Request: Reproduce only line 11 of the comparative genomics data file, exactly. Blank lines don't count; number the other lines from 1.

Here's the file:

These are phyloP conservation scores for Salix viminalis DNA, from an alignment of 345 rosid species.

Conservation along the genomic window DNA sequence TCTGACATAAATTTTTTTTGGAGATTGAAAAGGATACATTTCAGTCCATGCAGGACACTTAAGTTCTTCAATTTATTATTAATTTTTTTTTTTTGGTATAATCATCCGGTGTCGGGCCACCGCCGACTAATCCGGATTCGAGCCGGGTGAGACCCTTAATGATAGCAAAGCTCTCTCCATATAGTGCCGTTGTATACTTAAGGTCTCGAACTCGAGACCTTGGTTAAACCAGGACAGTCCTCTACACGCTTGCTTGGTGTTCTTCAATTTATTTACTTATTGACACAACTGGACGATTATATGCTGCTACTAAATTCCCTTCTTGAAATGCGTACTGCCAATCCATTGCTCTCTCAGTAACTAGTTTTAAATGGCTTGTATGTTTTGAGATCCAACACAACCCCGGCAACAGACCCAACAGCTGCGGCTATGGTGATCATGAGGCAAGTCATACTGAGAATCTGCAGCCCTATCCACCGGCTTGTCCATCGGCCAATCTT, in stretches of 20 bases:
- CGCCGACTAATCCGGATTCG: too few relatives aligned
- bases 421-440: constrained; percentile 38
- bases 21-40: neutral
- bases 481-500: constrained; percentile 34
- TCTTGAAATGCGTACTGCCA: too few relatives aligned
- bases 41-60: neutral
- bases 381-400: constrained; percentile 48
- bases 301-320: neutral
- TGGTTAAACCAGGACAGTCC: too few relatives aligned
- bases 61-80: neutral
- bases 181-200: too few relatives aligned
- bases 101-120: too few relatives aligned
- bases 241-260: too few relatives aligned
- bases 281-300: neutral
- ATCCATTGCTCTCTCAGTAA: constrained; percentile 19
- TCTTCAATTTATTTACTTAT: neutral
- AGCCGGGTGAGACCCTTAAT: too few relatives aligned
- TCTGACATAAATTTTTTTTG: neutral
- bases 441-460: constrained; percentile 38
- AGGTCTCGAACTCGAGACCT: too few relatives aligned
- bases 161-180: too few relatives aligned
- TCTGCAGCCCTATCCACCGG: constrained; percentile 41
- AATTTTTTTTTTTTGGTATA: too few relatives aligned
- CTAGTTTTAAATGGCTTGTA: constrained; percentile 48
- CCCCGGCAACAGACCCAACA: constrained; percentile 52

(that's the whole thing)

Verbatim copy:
- TGGTTAAACCAGGACAGTCC: too few relatives aligned